Here in Hollow Bastion, she cannot have her flowers; she is waiting for warmer winds to bear the seeds of Leon's shrouded world to her hands, for planter boxes in Ansem's laboratories already prepped for roses and larkspur and delphiniums and geraniums. Until then, Cloud is her crumbling, sickening thing to plant within the soil and loam of her waiting arms. He must not, will not, bear rotting fruit.
All too often he stares into nothing, for too long at a time, insidious things welling up in his brain and his gaze unflinching-unblinking into midair. Right now he has a book in his lap in the thinnest of pretendings to read, not even open, furtively sort of watching her as she goes back to correct three dropped stitches in the soft blue worsted wool. She notices him noticing, and he notices her noticing him noticing, and he averts his gaze before it creeps back again and fixes it squarely on the clack of her knitting-needles.
"Socks," she says cheerfully, to the question he never asked, holding up the growing and capacious tube of fabric for his perusal. "For Cid. I swear he puts his feet in every pair he has and his big toe pokes a /hole/. To be fair, Yuffie doing the washing doesn't help."
Aerith laughs at her own joke and leans back in her rocking-chair - a guilty pleasure that Leon has found somewhere and dragged out of a forgotten nook for her - and arches her bare feet up to place in his lap while she works. (It makes her feel like a grandma but is soothing her all the same; Elmyra used to knit in a rocking chair, fingers flying on the purl and the garter, and sitting like this she can pray for some of her foster-mother's grace.) He looks at them carefully, as if her small pink toes might bite him, but does not contradict.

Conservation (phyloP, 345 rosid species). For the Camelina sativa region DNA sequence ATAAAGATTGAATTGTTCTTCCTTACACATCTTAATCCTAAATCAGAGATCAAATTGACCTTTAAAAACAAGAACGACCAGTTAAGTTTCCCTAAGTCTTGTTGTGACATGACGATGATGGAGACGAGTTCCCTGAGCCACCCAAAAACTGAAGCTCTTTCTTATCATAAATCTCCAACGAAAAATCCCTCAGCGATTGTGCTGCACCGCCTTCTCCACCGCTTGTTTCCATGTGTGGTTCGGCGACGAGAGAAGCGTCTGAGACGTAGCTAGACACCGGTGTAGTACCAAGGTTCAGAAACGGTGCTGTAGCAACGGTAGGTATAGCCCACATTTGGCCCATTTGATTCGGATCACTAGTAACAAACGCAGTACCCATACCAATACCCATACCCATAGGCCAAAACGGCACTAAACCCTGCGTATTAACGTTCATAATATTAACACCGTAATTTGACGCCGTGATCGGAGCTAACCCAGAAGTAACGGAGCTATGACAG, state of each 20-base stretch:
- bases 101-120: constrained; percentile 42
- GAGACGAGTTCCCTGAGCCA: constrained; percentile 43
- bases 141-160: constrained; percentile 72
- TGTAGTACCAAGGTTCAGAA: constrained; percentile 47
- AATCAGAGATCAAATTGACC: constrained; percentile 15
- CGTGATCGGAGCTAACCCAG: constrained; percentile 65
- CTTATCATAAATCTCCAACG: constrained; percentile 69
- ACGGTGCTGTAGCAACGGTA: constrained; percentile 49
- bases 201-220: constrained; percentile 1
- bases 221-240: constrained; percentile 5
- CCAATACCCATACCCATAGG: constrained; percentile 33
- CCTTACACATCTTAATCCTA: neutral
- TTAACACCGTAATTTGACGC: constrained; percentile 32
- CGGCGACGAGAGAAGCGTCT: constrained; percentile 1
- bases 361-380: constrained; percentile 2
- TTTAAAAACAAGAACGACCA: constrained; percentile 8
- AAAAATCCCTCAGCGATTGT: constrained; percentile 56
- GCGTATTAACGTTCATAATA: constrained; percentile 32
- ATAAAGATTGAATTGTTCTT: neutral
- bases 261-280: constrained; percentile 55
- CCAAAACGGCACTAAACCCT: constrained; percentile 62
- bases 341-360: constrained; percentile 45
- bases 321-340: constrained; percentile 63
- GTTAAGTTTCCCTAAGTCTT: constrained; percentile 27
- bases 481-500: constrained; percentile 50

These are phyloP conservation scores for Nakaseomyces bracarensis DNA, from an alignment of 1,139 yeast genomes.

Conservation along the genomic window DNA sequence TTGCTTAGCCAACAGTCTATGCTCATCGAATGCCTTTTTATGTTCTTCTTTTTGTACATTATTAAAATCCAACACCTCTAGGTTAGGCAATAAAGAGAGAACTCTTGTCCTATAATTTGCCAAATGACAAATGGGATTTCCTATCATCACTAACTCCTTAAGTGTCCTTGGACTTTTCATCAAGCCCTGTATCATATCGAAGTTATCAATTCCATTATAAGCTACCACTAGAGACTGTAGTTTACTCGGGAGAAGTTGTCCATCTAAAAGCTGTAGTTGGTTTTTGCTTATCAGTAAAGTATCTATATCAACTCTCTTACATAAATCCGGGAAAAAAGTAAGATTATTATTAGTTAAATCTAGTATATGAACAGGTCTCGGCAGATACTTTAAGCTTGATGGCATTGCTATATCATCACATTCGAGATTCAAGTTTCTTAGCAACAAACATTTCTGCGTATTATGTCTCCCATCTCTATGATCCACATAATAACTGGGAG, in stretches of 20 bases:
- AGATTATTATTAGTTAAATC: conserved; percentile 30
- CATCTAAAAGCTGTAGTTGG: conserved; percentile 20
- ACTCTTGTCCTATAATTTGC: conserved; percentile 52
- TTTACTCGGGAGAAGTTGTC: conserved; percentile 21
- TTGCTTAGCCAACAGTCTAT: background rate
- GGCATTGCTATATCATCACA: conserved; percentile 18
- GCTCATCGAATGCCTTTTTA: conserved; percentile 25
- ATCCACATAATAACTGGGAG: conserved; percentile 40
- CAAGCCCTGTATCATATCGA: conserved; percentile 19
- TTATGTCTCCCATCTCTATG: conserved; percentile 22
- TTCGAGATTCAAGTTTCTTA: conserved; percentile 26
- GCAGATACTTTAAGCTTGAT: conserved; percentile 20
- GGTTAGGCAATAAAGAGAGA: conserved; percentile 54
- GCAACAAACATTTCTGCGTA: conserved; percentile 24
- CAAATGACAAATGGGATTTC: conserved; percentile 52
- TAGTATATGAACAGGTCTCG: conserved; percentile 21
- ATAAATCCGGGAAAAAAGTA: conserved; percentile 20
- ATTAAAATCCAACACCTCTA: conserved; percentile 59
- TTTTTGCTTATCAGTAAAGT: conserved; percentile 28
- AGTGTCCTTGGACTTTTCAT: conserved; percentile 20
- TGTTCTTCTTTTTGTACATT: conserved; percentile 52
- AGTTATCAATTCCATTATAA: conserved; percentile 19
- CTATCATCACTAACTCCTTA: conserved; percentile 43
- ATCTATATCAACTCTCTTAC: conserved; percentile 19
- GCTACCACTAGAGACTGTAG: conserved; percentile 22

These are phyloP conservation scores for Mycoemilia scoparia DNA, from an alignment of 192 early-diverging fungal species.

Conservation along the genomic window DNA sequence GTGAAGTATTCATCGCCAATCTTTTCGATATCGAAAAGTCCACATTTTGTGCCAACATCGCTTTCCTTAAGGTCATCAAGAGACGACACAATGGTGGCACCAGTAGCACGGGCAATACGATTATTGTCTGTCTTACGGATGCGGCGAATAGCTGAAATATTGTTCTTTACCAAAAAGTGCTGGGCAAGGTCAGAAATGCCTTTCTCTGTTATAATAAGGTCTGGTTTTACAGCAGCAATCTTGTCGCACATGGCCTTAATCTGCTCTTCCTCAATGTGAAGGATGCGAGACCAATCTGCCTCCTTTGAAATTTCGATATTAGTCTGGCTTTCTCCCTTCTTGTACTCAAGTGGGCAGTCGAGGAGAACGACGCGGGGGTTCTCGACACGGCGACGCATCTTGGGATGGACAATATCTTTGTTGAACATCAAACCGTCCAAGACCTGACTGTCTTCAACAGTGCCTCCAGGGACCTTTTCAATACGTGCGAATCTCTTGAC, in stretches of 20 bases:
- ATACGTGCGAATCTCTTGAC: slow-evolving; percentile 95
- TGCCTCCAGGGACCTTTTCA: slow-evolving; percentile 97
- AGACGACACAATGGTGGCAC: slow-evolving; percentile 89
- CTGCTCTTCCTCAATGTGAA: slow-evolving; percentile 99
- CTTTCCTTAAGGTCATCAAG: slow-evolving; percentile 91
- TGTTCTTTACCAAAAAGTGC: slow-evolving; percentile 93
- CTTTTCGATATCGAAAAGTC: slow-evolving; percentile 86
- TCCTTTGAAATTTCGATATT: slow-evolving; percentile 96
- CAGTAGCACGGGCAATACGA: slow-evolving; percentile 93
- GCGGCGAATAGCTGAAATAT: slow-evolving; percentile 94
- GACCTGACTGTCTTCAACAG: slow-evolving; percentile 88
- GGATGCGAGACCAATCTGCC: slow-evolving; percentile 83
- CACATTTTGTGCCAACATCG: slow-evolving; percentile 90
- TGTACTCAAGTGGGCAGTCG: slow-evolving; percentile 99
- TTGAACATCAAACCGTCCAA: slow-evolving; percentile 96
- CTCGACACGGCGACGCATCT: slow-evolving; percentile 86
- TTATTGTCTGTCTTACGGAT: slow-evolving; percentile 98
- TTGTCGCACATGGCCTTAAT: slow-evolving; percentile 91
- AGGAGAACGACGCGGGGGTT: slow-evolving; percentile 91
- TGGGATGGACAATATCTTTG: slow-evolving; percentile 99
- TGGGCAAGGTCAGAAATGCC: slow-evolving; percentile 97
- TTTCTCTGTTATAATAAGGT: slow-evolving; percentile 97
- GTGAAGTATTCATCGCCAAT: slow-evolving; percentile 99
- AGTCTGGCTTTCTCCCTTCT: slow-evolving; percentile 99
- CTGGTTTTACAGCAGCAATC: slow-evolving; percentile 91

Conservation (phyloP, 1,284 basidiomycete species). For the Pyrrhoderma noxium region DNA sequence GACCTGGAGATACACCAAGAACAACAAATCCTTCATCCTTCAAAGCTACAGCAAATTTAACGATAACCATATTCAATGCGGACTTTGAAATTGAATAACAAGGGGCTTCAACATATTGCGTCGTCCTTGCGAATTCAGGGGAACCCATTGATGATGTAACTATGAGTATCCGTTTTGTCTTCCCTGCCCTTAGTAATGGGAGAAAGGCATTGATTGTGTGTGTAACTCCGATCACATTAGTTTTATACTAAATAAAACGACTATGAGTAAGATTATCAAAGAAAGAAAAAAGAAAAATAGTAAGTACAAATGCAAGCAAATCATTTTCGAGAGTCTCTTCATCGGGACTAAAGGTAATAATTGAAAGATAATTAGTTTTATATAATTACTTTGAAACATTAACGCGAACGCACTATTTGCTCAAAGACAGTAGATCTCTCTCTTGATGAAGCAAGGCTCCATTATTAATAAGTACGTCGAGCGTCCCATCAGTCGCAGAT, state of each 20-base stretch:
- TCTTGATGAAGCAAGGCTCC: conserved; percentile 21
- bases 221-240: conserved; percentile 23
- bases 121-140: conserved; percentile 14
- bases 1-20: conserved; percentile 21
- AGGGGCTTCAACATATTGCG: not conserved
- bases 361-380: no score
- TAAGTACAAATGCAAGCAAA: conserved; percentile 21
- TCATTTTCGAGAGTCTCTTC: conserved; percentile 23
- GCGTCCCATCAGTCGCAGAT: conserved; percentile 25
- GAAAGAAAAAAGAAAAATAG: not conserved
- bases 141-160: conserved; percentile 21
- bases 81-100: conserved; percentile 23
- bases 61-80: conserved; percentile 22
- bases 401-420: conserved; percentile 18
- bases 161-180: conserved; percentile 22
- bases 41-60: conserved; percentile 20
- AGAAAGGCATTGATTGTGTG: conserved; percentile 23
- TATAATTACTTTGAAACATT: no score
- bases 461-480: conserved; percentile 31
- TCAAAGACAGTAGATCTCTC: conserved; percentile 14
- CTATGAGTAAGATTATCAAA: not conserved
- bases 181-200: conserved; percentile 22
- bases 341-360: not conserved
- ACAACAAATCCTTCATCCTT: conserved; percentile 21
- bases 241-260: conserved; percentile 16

"I'd knit you and Leon both sweaters, if you'd wear them." She wriggles forward so that the position is more comfortable on her stretched calves, making the rocking-chair lilt with the movement and making him grasp her feet so that it stops. "Blue for him and green for you, if I could have my druthers, but it's hopeless. As it is Yuffie will be getting a new scarf and a coat for her birthday. Keep that safe and secret, Mr. Strife."
As if that is hard. He can't even smile, let alone squeal her secrets; though sometimes his mouth does something very soft and quick and fleeting, too taken up in an instant for her to be able to say if it was really there. His right hand caresses the instep of one of her feet, massaging slow and careful, and oh that feels desperately /good/.
"I'll have to talk to Leon and see what he's getting her, he's got a horrible memory and she'll be unbearable if he forgets." Never mind that Leon forgets Yuffie's birthday every year of her life with them, possibly on purpose, and makes it up a month later with the kind of sidling nonchalance that suggests this way is better. "And if Cid gets her a packet of cigarettes again I will not be giving him any cake."
She straightens her knitting. "What kind of cake should we have this year? Of course, we'll be celebrating your birthday, too, soon enoguh. Do bodyguards like, say, banana?"
"Aerith." It's barely a whisper; his eyes are on the floor and his throat sounds like talking is difficulty, it always does. She picks up three dropped stitches.
"I'm not your bodyguard." The end is a kind of sigh, as if that was all the air his lungs could expel.
"If you think I was going to pay you with one measly date at the Gold Saucer where we didn't even get to buy cotton candy or hot chestnuts and get sick on the ferris wheel, you have another thing coming."